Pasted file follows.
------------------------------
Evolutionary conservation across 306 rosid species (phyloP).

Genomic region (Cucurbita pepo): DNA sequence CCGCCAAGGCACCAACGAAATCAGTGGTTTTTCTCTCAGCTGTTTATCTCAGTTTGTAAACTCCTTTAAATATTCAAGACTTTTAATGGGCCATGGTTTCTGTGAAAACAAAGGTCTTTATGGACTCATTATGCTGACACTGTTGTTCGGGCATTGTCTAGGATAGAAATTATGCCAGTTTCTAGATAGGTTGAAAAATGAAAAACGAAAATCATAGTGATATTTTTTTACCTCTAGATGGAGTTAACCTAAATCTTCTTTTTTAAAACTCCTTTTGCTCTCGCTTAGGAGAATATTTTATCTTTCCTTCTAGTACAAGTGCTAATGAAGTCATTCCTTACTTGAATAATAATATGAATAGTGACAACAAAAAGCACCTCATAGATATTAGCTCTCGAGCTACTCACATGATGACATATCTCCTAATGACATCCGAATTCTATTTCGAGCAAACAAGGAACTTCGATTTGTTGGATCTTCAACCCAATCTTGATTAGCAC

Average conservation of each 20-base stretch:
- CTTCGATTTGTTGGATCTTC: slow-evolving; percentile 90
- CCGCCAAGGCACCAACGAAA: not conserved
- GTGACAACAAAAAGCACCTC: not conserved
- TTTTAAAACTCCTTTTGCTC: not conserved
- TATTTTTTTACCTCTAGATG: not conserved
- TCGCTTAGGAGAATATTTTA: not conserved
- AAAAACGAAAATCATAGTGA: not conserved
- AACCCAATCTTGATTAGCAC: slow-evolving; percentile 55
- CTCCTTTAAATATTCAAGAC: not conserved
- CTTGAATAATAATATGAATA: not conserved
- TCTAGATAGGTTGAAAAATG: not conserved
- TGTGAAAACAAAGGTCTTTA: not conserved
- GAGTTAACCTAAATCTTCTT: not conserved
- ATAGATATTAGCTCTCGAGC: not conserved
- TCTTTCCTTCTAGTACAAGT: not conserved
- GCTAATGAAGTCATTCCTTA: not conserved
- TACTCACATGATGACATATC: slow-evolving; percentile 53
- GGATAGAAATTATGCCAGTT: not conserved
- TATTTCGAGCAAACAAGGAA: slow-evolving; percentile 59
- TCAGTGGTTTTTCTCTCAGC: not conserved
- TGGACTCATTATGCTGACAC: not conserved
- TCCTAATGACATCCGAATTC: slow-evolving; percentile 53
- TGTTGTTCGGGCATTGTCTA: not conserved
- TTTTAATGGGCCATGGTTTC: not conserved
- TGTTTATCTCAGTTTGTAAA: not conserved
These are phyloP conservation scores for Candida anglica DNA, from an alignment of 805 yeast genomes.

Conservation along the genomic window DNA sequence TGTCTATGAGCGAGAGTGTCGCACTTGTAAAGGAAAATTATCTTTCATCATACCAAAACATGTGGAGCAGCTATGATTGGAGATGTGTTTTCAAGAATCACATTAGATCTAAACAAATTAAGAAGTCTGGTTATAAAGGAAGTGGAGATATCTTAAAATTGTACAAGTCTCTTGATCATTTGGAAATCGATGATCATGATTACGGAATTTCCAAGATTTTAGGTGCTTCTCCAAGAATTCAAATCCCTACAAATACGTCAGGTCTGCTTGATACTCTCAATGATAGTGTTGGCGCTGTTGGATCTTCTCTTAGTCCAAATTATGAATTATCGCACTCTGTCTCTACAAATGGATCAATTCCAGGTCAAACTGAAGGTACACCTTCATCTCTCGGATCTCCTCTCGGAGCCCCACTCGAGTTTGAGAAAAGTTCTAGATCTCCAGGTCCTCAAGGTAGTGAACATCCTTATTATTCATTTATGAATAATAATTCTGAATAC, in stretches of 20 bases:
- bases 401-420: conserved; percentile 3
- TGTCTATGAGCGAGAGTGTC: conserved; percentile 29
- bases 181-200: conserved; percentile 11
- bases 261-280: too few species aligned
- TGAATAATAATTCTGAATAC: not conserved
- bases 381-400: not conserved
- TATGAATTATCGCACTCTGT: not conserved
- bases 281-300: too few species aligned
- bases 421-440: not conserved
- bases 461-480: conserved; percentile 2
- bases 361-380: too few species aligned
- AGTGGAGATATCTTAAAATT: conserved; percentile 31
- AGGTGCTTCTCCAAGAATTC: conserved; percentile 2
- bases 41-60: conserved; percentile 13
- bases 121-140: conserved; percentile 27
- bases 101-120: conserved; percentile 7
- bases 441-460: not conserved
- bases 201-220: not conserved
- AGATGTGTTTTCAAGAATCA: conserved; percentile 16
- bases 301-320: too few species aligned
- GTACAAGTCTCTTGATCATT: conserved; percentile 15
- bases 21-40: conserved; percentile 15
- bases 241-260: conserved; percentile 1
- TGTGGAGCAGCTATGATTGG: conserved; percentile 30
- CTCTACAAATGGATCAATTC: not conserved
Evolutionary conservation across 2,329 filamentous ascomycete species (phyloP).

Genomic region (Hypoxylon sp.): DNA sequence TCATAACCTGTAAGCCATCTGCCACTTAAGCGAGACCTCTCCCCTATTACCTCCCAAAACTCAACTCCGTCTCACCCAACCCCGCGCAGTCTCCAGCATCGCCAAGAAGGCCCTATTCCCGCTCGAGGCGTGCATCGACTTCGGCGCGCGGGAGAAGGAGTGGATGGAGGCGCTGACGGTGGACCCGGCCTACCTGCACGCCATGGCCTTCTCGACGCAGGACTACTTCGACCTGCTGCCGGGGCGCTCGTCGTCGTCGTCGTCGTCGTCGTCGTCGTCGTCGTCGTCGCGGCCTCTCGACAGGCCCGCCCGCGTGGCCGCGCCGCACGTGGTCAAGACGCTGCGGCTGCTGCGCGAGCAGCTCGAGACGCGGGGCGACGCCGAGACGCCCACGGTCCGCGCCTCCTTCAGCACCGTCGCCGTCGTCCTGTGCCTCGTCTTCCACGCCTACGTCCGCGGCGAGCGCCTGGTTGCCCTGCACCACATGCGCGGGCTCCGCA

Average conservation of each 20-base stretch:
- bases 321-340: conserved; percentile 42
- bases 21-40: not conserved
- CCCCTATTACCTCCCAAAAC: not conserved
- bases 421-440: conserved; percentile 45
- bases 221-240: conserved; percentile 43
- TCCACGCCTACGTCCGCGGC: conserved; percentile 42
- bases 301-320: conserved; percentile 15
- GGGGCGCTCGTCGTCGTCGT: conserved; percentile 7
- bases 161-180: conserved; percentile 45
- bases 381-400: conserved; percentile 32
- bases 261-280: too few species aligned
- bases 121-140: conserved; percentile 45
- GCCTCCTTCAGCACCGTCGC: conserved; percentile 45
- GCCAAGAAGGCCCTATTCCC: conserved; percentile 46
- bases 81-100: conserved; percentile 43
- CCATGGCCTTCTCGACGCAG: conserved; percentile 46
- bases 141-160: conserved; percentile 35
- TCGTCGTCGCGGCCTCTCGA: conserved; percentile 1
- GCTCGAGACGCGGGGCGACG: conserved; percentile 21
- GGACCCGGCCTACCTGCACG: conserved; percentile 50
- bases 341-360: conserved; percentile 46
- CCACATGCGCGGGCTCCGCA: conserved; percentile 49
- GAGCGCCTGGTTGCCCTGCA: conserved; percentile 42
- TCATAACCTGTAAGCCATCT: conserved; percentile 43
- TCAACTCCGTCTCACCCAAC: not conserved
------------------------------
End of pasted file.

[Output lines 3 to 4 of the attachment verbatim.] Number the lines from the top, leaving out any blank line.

Average conservation of each 20-base stretch:
- CTTCGATTTGTTGGATCTTC: slow-evolving; percentile 90